How to Survive Your First Month Postpartum

Photography credit: Abbie Smith Photography

So we’ve just entered our fourth week postpartum at my house. Harvey is waking up more and more and we’re loving getting to know him better! That being said, his needs have increased with his increased awake time. He needs more attention, but isn’t on any schedule. He also doesn’t quite know how to self soothe yet, so getting him to sleep is now a little more of an involved affair. Did you know: the brain doesn’t even produce melatonin until it’s 6 weeks old–and that’s 6 weeks from the due date, for anyone who delivers prematurely (Source).

All of this is making us adjust what our day-to-day looks like and requiring a hefty dose of flexibility.

Tips to survive the first week postpartum.

Luckily for me, the timing of the birth couldn’t have been better. Harvey was born at the end of July and school doesn’t begin here until the first week of September. I have a whole month to get adjusted before we launch into another new situation (kindergarten for my oldest). Here’s how I’m surviving my first month postpartum.

Surviving the First Month Postpartum

  1. Remember, everyone’s labors are different. Don’t beat yourself up for taking on less than someone else who recently gave birth. If you need more time between activity increase, take it! Listen to your body and your mental state. You’ll know if you can up the ante or need to dial things back. At some point we all have to get back to reality, or rather–our new reality, but that doesn’t mean we will all do it at the same pace.
  2. Know the 5 Universal Newborn Cries. This fascinating video has been on the money for all of my kids and helped me know what they needed based on their cries.
  3. Set increasing goals. No matter the pace at which you’re moving, increasing goals each week can be a realistic way to get back into the swing of things. If it was important to you to get ready every single day before you had your new baby, shoot for once a week the first week postpartum and twice the second and third weeks. If you find it calms you to have a picked up house (raise your hand, type-A friends) aim for once in the first two weeks, and maybe twice in weeks three and four. Build upon small success and you’ll eventually be back to full operating capacity. If you don’t meet your goals for any particular time period, try reducing them for the following week.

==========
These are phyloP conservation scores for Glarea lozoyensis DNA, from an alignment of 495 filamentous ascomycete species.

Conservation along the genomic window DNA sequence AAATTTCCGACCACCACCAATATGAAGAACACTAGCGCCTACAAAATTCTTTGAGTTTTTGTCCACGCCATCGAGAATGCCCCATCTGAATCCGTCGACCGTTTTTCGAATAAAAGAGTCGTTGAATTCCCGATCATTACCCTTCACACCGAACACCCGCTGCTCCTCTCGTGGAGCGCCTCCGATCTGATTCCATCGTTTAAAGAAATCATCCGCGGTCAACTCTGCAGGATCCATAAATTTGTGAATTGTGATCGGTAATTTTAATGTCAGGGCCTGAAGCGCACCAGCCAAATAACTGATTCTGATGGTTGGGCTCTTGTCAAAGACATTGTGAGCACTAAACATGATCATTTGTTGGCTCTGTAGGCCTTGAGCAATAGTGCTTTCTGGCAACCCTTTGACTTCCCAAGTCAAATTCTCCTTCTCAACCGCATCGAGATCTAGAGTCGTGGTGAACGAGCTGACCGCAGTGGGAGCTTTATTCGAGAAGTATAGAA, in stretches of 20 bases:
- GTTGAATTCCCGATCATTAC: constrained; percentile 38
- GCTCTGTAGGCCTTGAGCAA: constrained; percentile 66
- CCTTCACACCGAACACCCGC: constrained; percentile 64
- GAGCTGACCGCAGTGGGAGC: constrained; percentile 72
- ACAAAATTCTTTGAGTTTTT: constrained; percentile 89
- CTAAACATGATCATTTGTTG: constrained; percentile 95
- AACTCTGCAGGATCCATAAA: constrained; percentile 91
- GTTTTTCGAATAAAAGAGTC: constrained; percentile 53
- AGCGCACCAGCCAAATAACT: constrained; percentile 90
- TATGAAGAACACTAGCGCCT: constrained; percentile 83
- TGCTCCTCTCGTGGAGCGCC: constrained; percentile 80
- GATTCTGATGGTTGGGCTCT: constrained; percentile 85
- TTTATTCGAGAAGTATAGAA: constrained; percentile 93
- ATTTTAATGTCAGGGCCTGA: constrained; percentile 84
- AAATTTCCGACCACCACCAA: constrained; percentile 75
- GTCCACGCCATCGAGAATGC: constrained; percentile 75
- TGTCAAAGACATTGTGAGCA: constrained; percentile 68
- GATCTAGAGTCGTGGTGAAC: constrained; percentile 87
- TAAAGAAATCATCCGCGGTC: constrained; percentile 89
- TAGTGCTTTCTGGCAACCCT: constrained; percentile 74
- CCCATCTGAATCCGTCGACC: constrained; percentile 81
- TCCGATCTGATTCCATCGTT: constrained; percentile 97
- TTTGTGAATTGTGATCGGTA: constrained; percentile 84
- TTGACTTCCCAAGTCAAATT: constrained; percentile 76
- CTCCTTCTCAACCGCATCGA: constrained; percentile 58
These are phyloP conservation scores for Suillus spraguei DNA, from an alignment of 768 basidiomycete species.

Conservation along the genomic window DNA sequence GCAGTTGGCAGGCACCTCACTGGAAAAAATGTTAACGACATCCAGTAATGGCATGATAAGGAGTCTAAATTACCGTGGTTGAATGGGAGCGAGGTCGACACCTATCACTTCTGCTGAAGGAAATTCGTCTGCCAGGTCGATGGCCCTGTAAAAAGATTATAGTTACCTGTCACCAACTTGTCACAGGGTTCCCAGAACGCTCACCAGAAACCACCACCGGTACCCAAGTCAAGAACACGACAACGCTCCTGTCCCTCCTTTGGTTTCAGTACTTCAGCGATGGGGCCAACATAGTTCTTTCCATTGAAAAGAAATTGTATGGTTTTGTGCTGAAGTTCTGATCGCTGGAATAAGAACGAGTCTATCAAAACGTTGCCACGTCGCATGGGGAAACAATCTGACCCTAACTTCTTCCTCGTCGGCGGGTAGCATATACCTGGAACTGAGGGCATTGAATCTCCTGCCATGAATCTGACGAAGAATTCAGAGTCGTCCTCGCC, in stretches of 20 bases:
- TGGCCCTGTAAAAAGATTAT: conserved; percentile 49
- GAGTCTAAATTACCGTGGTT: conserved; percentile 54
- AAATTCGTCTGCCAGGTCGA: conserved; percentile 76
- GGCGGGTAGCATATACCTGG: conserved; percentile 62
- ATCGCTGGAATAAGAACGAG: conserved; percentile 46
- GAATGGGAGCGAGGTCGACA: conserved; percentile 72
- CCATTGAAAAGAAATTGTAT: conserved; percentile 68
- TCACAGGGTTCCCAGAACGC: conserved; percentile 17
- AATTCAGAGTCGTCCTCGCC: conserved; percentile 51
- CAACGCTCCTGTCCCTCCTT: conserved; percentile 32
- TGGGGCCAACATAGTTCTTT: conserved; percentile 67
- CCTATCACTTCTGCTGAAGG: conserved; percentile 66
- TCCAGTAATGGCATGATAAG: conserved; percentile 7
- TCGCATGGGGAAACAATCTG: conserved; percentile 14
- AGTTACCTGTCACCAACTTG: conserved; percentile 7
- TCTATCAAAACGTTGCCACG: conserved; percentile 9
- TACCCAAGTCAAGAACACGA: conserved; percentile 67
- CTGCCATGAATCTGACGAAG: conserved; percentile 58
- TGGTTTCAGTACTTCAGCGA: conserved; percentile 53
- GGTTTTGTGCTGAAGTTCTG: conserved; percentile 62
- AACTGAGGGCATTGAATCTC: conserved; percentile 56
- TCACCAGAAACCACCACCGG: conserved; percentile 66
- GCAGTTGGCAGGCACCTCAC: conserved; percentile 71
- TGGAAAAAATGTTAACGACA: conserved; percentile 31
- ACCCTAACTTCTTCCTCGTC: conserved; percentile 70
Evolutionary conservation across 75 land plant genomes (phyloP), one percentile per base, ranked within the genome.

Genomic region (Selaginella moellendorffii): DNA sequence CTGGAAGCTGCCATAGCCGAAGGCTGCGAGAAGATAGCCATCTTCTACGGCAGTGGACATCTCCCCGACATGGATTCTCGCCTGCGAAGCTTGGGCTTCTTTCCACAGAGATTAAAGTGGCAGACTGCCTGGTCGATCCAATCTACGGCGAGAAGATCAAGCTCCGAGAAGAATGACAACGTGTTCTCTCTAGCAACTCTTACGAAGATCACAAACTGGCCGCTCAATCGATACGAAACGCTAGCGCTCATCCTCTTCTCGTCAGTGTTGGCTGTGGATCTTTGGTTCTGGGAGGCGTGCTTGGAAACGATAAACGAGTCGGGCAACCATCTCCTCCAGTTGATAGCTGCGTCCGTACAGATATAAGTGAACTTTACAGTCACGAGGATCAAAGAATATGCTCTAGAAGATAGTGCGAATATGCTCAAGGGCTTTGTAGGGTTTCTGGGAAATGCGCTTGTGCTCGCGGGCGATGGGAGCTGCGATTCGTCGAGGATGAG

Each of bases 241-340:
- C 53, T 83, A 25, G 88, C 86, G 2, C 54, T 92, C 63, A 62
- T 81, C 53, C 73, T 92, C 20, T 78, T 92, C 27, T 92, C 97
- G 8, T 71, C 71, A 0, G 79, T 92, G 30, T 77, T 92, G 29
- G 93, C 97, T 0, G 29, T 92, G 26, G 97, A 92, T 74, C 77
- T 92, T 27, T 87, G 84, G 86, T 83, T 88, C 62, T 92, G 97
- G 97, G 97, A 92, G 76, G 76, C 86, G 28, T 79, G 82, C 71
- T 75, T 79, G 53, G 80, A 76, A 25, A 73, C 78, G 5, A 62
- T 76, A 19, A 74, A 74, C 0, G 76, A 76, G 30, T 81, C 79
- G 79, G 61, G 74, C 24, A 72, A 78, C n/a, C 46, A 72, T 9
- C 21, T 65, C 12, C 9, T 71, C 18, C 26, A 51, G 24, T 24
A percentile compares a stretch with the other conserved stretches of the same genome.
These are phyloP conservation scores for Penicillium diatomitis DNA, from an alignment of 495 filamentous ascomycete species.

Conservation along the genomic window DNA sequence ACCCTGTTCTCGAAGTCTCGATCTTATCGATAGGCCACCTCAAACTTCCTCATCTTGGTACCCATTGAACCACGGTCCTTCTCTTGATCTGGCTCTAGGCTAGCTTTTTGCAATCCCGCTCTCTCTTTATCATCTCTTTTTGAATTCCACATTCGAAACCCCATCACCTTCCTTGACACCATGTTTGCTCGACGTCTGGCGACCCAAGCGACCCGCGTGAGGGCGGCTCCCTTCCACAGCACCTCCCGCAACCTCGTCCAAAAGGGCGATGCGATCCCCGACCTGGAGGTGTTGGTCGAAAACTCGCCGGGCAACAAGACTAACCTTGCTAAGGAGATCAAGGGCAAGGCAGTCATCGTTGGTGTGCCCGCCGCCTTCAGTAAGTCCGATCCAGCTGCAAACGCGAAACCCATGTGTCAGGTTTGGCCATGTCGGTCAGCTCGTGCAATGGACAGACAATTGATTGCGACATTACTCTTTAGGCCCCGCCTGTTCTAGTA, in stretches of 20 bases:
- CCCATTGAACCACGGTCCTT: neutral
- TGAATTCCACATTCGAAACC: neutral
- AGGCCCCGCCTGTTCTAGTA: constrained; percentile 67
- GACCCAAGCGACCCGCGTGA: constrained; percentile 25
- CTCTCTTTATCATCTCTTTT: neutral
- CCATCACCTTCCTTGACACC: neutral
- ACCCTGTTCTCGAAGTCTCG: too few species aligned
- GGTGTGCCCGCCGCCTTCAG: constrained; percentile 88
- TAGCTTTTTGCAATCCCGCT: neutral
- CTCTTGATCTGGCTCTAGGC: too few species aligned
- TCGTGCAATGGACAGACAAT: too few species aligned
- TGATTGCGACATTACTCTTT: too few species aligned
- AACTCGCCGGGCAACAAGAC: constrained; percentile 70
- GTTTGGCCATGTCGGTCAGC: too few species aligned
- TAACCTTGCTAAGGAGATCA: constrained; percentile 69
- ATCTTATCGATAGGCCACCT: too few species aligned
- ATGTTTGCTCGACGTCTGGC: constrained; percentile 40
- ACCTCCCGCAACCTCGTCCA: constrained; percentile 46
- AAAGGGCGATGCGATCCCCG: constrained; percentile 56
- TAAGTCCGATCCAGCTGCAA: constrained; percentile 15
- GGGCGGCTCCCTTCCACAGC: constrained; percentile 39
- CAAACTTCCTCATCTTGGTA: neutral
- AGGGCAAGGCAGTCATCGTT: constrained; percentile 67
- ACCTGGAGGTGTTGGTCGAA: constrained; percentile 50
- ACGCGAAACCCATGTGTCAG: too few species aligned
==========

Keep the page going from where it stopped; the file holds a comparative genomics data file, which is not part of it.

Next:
4. Leave the house at least once. Introvert or extrovert, I’m willing to bet money that leaving the house at least once in the first month (or once in the first week, if you love to be out and about on a regular basis) will do wonders for your mental state. If possible, try to leave the baby with someone else. If you’re breastfeeding exclusively at this point, just try a short walk around your block and experience a little solitude before the baby awakes.
  5. If you cook during this first month, double it for freezer meals.
  6. Do laundry d-a-i-l-y. Some people will tell you “the dishes can wait”, and they can (because that’s what paper plates are for during this survival phase!!!), but the laundry cannot wait. If you let your laundry pile up while you have a newborn (just think about how much spit and newborn pee/poo get on everything in the beginning…) it’s guaranteed to end with either a MOUNTAIN of laundry on a Sunday night (kids need clean underwear for a Monday at school) or a mountain of laundry when you’d rather be in bed. You don’t have to fold it, but you do have to wash and dry it. Trust. Me. Doing one load of laundry every day is so much more doable than once a week at this particular stage. If you’re married, enlist his or her help. If you’ve got older kids, an 8 year old can sort laundry and a 6 year old can handle adding detergent. Utilize them! And make sure to have lots of small rewards for older kids helping out during this transition that is also tricky for them to navigate.
  7. Take walks. Get those kids in bed, feed the baby and leave him or her with your partner or a trusted neighbor. Find a good podcast, or listen to nature, and take a solo stroll for even 10 minutes. This is guaranteed to make you feel like a human again!
  8. Wear shape wear for some part of each day. High waisted, compression leggings are a must for at least half the day. I like to sleep in them, wear them around the house, etc.. If you want to wrap as well, I love the Belly Bandit BFF. I have worn it after all three babes from weeks 2-6. If I was to do it again, I’d like to try the Belly Bandit Mother Tucker. The concept behind wearing any of these items is that you want things to heal in their original shape while the swelling and fluids reduce. 
  9. Read a book about sleep training or sleep science. In the throws of sleep deprivation, it’s hard to remember or know what babies naturally do or need to do when it comes to sleep. I LOVE Healthy Sleep Habits, Happy Child by Dr. Weissbluth.
  10. Watch this uplifting message by Simply Sadie Jane.
  11. Love yourself. This is a marathon, not a sprint. It will all come in time. Enjoy your sweet baby. Remember this phase will not last forever. You will sleep more soon. Your body is amazing and your baby loves you!

XO-

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